Up to $2,500 of the interest paid on a student loan can be deducted annually (as of 2017). If this amount is larger than the total amount of interest paid during the year, the smaller amount i.e. interest total paid, will be the deduction. A taxpayer that pays more than $600 in interest on her student loans will receive Form 1098-E from the lending institution. The form will have the borrower’s name, address, and unique taxpayer identification number. Since the student loan interest deduction is claimed as an adjustment to income, it is not necessary to itemize the deduction on Schedule A of Form 1040.

The student loan interest deduction is limited by the taxpayer's income; student loan interest cannot be deducted if the taxpayer's gross income exceeds $80,000, or if filing a joint tax return with a spouse, $160,000. A taxpayer who earns between $65,000 and $80,000 will have the deduction slowly reduced (phased out) until s/he reaches the upper limit. This means that a qualified single taxpayer can deduct up to $2,500 if his/her adjusted gross income falls below $65,000. This limit is reduced if he falls within the $65,000 to $80,000 range, becoming smaller as the income level approaches the upper limit. This rule also applies to a taxpayer that is married and filing jointly with adjusted gross income between $130,000 and $160,000.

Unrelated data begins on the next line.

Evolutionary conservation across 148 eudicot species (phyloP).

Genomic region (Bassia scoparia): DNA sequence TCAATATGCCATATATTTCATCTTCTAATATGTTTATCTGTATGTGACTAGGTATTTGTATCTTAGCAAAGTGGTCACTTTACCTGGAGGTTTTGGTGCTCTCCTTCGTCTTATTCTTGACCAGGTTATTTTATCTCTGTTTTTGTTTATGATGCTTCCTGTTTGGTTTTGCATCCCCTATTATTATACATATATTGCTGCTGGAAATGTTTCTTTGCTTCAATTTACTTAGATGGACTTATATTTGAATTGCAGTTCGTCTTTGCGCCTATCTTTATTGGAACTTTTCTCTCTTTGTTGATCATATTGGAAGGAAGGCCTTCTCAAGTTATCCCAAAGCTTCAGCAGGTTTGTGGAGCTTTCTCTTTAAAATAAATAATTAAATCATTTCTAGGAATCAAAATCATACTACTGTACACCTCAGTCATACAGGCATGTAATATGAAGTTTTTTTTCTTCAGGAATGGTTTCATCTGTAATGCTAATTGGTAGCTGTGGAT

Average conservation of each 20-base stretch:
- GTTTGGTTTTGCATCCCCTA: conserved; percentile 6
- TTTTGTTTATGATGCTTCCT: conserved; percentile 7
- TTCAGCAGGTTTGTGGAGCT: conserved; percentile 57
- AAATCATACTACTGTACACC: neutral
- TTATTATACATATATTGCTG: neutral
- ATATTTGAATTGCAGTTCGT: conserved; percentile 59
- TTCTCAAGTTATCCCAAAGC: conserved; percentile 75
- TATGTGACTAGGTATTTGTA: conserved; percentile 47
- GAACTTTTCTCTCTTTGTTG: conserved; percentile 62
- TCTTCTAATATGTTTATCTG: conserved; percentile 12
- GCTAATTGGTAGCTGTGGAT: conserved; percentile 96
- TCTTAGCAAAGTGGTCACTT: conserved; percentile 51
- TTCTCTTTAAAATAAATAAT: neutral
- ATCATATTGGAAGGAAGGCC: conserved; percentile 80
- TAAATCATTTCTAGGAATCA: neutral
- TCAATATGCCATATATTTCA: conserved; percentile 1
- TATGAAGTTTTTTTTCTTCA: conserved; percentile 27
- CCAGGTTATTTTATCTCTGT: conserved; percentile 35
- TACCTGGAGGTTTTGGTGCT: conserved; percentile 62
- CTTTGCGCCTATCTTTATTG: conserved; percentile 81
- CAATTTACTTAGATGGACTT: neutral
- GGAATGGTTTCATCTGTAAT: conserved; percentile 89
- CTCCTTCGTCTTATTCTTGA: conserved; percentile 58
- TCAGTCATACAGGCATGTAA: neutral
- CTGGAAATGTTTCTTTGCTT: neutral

Using a basic example, suppose a single taxpayer with modified adjusted gross income of $72,000, paid interest on his student loan to the tune of $900. He must figure out what his reduced deduction is. The calculation would be:

Student Loan Interest Deduction Calculation with an interest of $900

His reduced student loan interest deduction is, therefore, $900 - $420 = $480. If his modified adjusted gross income was higher than $72,000, his deduction will be lower than $480.

If his total interest payment was $3,000, recall that the maximum deduction allowed under the student loan interest deduction program is only $2,500. In this case, his maximum deduction will be reduced by:

Student Loan Interest Deduction Calculation with an interest of $3000

And the student’s loan interest deduction will be $2,500 - $1,400 = $1,100.

In Canada, taxpayers can claim interest paid on student loans as a tax credit, subject to certain conditions. A Canadian taxpayer may be eligible to claim interest paid on a student loan in a given year or the preceding five years for post-secondary education, if the loan was received under the Canada Student Loans Act, the Canada Student Financial Assistance Act, or similar provincial or territorial government laws.

  1. Interest Deduction

    Interest deduction causes a reduction in taxable income or revenues ...
  2. Tax Deductible Interest

    A borrowing expense that a taxpayer can claim on a federal or ...
  3. PLUS Loan

    A PLUS loan is a federal student loan where the parent borrows ...
  4. Standard Deduction

    The IRS standard deduction is a portion of income that is not ...
  5. Schedule A

    Schedule A is a U.S. income tax form that is used by taxpayers ...
  6. Mortgage Interest Deduction